Student and Graduate Publishing

Study Law in Germany

Monday, 11 November 2013 16:05

More than 350 state and private universities Germany has a lot to offer as a place to study, providing a vast variety of courses. Germany as a country is well respected and known in the field of research, technology and science. Since the 14th century German universities have evolved and developed a traditional and successful way of providing a platform for education and research.

Around 250, 000 foreign students currently study in Germany, and most of the universities are sponsored by the state to help keep study-fees affordable, moreover the level of scholarships available are increasing each year. Furthermore, courses offered in Germany are not solely restricted to the German medium. There are over 500 International Degree programmes (IDP) offer courses that are taught in English. The DAAD (German Academic Exchange Service) helps to provide information and advice to both students and scholars who wish to pursue higher education in Germany. Degrees in Germany are offered in the two-tier international system of bachelor’s and master’s degrees.

Law schools in Germany share many of the same requirements and application processes that the United States and Europe do. However one different element is that the only prerequisite for the German law school is the Abitur (graduation from the gymnasium). The curriculum in the German Jura system is divided into three sections of the course. Firstly there are the basic lectures, secondly are the Übungen which are required elements of the course where students are given assignments and take exams. The tests and model answers to the written assignments are then covered in class. Completion occurs when a student has passed a number of tests and assignments.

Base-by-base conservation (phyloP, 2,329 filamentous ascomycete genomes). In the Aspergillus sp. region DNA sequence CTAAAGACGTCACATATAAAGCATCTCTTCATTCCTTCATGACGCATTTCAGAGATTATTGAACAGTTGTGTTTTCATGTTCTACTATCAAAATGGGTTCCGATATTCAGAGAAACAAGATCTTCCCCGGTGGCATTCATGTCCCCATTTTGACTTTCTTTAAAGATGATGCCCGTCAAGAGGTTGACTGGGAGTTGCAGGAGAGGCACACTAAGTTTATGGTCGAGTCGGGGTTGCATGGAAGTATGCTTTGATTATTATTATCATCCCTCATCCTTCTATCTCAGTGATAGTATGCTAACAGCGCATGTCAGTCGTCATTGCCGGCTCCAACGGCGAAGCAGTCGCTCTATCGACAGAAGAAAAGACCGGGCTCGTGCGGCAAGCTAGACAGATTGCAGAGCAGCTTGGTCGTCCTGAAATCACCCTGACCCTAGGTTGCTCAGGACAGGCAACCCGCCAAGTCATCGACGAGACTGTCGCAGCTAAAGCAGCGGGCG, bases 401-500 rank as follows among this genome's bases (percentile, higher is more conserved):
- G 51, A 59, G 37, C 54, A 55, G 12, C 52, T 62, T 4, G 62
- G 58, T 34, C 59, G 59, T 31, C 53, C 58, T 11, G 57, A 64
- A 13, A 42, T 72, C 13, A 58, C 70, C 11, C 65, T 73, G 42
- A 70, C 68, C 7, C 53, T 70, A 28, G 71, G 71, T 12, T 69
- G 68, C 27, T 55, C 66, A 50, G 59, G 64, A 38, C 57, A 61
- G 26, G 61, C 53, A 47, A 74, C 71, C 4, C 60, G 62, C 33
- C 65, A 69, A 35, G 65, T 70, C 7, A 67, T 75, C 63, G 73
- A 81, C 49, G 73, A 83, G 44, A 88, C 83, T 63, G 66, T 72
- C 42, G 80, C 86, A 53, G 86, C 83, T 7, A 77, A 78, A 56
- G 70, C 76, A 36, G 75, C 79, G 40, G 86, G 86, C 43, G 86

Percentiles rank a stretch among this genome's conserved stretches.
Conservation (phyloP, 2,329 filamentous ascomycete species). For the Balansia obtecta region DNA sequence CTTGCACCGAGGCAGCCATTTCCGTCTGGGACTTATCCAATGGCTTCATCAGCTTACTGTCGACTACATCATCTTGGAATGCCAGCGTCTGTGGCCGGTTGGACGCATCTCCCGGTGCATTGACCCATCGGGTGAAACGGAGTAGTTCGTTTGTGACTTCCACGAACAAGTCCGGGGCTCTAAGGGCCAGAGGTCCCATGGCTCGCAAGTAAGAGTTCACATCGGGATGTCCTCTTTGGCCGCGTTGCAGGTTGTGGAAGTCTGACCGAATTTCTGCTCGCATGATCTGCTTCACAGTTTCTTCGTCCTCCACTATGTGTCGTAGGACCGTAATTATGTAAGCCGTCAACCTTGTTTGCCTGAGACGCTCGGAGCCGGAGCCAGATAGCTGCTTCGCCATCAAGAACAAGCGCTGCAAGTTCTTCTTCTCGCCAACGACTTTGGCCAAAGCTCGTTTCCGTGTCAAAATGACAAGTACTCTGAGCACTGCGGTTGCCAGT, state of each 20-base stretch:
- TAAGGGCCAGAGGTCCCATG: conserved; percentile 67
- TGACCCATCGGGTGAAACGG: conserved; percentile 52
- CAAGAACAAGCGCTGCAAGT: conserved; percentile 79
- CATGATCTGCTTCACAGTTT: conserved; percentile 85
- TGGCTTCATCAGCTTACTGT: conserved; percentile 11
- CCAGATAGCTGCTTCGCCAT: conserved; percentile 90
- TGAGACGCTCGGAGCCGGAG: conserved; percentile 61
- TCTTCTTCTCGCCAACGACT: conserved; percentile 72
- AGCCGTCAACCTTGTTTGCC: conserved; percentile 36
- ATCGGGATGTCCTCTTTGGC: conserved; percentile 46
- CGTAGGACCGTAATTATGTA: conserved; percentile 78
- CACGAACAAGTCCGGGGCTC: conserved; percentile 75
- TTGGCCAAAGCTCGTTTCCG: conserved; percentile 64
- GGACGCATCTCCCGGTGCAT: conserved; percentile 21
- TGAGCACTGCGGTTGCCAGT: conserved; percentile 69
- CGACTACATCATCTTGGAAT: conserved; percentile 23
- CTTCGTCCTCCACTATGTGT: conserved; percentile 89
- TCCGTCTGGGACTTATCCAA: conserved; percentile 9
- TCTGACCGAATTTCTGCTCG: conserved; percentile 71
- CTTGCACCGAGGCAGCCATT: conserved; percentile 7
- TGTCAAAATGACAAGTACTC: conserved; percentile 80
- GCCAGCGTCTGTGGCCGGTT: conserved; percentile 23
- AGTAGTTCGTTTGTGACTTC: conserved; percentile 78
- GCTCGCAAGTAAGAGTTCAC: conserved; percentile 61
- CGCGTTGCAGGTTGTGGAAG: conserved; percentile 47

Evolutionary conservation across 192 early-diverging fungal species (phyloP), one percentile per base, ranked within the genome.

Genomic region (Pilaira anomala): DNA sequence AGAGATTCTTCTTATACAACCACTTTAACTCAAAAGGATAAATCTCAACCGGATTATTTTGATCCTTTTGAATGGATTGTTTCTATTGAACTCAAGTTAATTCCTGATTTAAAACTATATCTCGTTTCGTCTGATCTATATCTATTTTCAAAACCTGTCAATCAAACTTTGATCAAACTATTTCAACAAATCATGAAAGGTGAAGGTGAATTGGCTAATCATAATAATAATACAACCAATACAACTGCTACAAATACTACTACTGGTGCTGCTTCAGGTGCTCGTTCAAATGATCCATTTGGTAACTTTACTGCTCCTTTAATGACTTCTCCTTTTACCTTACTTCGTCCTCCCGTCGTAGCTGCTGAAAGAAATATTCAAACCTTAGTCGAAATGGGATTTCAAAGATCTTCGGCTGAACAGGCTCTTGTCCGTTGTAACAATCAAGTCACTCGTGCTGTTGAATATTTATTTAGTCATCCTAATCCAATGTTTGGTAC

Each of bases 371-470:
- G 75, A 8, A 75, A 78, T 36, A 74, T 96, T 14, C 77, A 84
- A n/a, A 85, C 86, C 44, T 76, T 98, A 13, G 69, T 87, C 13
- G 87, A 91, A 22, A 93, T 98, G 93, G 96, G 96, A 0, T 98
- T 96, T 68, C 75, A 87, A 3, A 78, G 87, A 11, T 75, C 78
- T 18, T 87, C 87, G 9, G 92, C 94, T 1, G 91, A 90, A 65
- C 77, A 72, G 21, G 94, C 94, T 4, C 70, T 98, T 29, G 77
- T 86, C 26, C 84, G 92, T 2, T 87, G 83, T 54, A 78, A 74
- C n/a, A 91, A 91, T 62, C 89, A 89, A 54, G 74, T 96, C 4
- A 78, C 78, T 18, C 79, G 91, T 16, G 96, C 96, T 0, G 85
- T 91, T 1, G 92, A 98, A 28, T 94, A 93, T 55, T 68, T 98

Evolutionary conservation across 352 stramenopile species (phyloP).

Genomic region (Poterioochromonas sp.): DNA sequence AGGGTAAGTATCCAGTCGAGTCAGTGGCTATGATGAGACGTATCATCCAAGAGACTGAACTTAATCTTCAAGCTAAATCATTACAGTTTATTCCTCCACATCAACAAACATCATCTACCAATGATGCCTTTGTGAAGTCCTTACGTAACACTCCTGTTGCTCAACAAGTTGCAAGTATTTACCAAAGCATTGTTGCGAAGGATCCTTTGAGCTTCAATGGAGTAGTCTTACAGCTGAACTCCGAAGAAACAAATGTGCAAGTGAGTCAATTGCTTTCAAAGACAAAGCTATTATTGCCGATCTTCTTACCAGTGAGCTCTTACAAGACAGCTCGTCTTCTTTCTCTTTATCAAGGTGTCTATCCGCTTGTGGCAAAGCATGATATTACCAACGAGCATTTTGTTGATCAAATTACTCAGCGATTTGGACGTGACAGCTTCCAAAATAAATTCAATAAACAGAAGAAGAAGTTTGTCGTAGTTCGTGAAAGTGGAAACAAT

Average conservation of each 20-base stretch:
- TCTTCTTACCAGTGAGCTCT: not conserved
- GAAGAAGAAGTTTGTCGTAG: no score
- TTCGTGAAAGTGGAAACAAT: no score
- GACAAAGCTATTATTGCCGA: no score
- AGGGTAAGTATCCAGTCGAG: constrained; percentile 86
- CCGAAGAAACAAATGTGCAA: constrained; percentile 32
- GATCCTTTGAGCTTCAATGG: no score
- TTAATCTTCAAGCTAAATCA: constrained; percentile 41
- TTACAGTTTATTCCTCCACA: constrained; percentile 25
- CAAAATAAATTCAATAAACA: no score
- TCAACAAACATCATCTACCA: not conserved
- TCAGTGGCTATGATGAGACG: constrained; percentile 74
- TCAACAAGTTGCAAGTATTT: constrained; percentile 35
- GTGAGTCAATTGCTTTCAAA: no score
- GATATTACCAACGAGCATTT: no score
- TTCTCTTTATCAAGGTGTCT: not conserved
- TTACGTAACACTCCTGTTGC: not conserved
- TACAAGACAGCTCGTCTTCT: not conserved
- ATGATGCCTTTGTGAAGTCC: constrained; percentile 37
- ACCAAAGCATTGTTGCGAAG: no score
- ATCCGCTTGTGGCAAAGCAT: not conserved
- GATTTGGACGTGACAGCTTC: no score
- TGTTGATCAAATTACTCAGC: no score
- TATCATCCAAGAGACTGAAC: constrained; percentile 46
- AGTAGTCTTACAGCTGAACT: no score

This structure is used for the following three subjects: civil law, administrative law and criminal law and criminal law. The student needs to complete this cycle twice, once at beginners level and one at advanced level. And thirdly are the work groups in which students revisit the aforementioned three subjects under the helpful guidance of R eferendare, who are those who have completed the law curriculum and have passed the first part of the German equivalent of the bar examination (Erstes S taatsexamen). And finally the student takes the Erste S taatexamen, which is administered by the state. The exam consists of seven five hour written tests, four in civil law, two in administrative law and one in criminal law.

After passing, the students are given the title of R eferendar. And during the following two years after this status is granted, they rotate between clerkships and both with the state and private lawyers. Throughout this time the Referendar takes the Assesorexamen (second part of the bar exam), which on passing the student is entitles to practice law.

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